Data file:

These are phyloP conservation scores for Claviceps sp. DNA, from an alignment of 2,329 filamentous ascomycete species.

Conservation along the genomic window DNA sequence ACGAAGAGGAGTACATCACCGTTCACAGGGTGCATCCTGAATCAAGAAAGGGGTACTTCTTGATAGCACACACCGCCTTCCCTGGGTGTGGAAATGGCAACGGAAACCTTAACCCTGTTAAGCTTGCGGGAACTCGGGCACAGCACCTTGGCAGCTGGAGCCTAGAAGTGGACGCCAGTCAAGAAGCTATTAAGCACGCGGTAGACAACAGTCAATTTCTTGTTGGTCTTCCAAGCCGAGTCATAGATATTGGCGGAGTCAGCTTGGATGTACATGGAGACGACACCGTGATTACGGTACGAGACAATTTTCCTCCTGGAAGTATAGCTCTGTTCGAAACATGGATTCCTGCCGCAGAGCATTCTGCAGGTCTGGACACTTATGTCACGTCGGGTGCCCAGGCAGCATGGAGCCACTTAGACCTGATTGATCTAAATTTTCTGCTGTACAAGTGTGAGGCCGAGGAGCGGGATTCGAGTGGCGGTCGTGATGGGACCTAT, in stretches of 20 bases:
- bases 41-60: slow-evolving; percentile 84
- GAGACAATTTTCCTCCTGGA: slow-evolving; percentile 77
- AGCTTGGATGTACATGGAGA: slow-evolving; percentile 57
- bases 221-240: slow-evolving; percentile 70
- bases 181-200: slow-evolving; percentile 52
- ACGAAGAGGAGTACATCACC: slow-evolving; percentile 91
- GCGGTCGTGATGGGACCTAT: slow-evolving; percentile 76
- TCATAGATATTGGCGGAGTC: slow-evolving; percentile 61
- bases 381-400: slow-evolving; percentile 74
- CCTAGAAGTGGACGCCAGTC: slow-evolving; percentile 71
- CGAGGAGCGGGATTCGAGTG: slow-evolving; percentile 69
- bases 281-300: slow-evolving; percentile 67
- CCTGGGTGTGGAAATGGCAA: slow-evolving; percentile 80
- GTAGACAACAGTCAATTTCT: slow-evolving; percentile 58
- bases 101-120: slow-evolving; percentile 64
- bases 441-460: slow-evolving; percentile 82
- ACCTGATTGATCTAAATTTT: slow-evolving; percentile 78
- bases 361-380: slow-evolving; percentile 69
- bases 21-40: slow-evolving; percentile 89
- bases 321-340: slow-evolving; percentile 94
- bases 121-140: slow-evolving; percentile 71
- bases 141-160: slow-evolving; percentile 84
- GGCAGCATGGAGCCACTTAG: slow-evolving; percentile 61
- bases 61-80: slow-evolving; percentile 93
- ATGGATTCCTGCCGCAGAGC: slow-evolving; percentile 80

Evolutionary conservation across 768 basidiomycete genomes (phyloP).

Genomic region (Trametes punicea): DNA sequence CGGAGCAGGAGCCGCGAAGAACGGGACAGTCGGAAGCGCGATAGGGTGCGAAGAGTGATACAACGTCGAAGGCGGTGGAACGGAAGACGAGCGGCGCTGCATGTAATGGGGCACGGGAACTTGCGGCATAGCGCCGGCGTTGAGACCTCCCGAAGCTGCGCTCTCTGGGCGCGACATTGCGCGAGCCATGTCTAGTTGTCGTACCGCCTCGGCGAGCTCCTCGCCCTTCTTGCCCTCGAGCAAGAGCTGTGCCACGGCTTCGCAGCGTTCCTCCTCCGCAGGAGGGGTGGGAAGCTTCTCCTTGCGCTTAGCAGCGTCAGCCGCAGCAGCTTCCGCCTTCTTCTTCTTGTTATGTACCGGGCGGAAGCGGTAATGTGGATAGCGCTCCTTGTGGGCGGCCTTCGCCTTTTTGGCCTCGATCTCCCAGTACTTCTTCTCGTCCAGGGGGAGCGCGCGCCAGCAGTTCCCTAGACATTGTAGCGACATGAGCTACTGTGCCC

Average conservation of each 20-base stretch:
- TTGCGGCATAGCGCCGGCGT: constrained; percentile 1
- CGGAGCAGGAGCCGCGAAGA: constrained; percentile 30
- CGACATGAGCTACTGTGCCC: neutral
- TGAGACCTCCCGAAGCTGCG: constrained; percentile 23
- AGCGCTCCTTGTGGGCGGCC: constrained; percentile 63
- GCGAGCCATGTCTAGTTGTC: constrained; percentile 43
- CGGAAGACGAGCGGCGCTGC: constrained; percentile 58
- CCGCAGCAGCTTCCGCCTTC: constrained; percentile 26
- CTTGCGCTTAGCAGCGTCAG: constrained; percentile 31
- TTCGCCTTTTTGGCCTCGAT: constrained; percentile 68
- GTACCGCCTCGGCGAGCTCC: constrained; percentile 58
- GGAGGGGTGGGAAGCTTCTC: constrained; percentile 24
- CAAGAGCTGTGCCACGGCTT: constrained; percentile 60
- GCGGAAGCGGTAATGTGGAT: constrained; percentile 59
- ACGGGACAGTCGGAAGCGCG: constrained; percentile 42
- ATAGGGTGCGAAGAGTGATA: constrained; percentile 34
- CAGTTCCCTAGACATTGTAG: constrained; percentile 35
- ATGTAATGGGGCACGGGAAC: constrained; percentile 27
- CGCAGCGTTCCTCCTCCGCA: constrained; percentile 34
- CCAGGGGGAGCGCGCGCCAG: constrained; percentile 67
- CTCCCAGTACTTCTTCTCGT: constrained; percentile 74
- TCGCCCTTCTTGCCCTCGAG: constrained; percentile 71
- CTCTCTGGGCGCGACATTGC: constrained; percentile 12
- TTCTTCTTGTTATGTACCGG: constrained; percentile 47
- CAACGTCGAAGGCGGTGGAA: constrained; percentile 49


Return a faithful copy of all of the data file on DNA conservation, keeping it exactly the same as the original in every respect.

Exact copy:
These are phyloP conservation scores for Claviceps sp. DNA, from an alignment of 2,329 filamentous ascomycete species.

Conservation along the genomic window DNA sequence ACGAAGAGGAGTACATCACCGTTCACAGGGTGCATCCTGAATCAAGAAAGGGGTACTTCTTGATAGCACACACCGCCTTCCCTGGGTGTGGAAATGGCAACGGAAACCTTAACCCTGTTAAGCTTGCGGGAACTCGGGCACAGCACCTTGGCAGCTGGAGCCTAGAAGTGGACGCCAGTCAAGAAGCTATTAAGCACGCGGTAGACAACAGTCAATTTCTTGTTGGTCTTCCAAGCCGAGTCATAGATATTGGCGGAGTCAGCTTGGATGTACATGGAGACGACACCGTGATTACGGTACGAGACAATTTTCCTCCTGGAAGTATAGCTCTGTTCGAAACATGGATTCCTGCCGCAGAGCATTCTGCAGGTCTGGACACTTATGTCACGTCGGGTGCCCAGGCAGCATGGAGCCACTTAGACCTGATTGATCTAAATTTTCTGCTGTACAAGTGTGAGGCCGAGGAGCGGGATTCGAGTGGCGGTCGTGATGGGACCTAT, in stretches of 20 bases:
- bases 41-60: slow-evolving; percentile 84
- GAGACAATTTTCCTCCTGGA: slow-evolving; percentile 77
- AGCTTGGATGTACATGGAGA: slow-evolving; percentile 57
- bases 221-240: slow-evolving; percentile 70
- bases 181-200: slow-evolving; percentile 52
- ACGAAGAGGAGTACATCACC: slow-evolving; percentile 91
- GCGGTCGTGATGGGACCTAT: slow-evolving; percentile 76
- TCATAGATATTGGCGGAGTC: slow-evolving; percentile 61
- bases 381-400: slow-evolving; percentile 74
- CCTAGAAGTGGACGCCAGTC: slow-evolving; percentile 71
- CGAGGAGCGGGATTCGAGTG: slow-evolving; percentile 69
- bases 281-300: slow-evolving; percentile 67
- CCTGGGTGTGGAAATGGCAA: slow-evolving; percentile 80
- GTAGACAACAGTCAATTTCT: slow-evolving; percentile 58
- bases 101-120: slow-evolving; percentile 64
- bases 441-460: slow-evolving; percentile 82
- ACCTGATTGATCTAAATTTT: slow-evolving; percentile 78
- bases 361-380: slow-evolving; percentile 69
- bases 21-40: slow-evolving; percentile 89
- bases 321-340: slow-evolving; percentile 94
- bases 121-140: slow-evolving; percentile 71
- bases 141-160: slow-evolving; percentile 84
- GGCAGCATGGAGCCACTTAG: slow-evolving; percentile 61
- bases 61-80: slow-evolving; percentile 93
- ATGGATTCCTGCCGCAGAGC: slow-evolving; percentile 80

Evolutionary conservation across 768 basidiomycete genomes (phyloP).

Genomic region (Trametes punicea): DNA sequence CGGAGCAGGAGCCGCGAAGAACGGGACAGTCGGAAGCGCGATAGGGTGCGAAGAGTGATACAACGTCGAAGGCGGTGGAACGGAAGACGAGCGGCGCTGCATGTAATGGGGCACGGGAACTTGCGGCATAGCGCCGGCGTTGAGACCTCCCGAAGCTGCGCTCTCTGGGCGCGACATTGCGCGAGCCATGTCTAGTTGTCGTACCGCCTCGGCGAGCTCCTCGCCCTTCTTGCCCTCGAGCAAGAGCTGTGCCACGGCTTCGCAGCGTTCCTCCTCCGCAGGAGGGGTGGGAAGCTTCTCCTTGCGCTTAGCAGCGTCAGCCGCAGCAGCTTCCGCCTTCTTCTTCTTGTTATGTACCGGGCGGAAGCGGTAATGTGGATAGCGCTCCTTGTGGGCGGCCTTCGCCTTTTTGGCCTCGATCTCCCAGTACTTCTTCTCGTCCAGGGGGAGCGCGCGCCAGCAGTTCCCTAGACATTGTAGCGACATGAGCTACTGTGCCC

Average conservation of each 20-base stretch:
- TTGCGGCATAGCGCCGGCGT: constrained; percentile 1
- CGGAGCAGGAGCCGCGAAGA: constrained; percentile 30
- CGACATGAGCTACTGTGCCC: neutral
- TGAGACCTCCCGAAGCTGCG: constrained; percentile 23
- AGCGCTCCTTGTGGGCGGCC: constrained; percentile 63
- GCGAGCCATGTCTAGTTGTC: constrained; percentile 43
- CGGAAGACGAGCGGCGCTGC: constrained; percentile 58
- CCGCAGCAGCTTCCGCCTTC: constrained; percentile 26
- CTTGCGCTTAGCAGCGTCAG: constrained; percentile 31
- TTCGCCTTTTTGGCCTCGAT: constrained; percentile 68
- GTACCGCCTCGGCGAGCTCC: constrained; percentile 58
- GGAGGGGTGGGAAGCTTCTC: constrained; percentile 24
- CAAGAGCTGTGCCACGGCTT: constrained; percentile 60
- GCGGAAGCGGTAATGTGGAT: constrained; percentile 59
- ACGGGACAGTCGGAAGCGCG: constrained; percentile 42
- ATAGGGTGCGAAGAGTGATA: constrained; percentile 34
- CAGTTCCCTAGACATTGTAG: constrained; percentile 35
- ATGTAATGGGGCACGGGAAC: constrained; percentile 27
- CGCAGCGTTCCTCCTCCGCA: constrained; percentile 34
- CCAGGGGGAGCGCGCGCCAG: constrained; percentile 67
- CTCCCAGTACTTCTTCTCGT: constrained; percentile 74
- TCGCCCTTCTTGCCCTCGAG: constrained; percentile 71
- CTCTCTGGGCGCGACATTGC: constrained; percentile 12
- TTCTTCTTGTTATGTACCGG: constrained; percentile 47
- CAACGTCGAAGGCGGTGGAA: constrained; percentile 49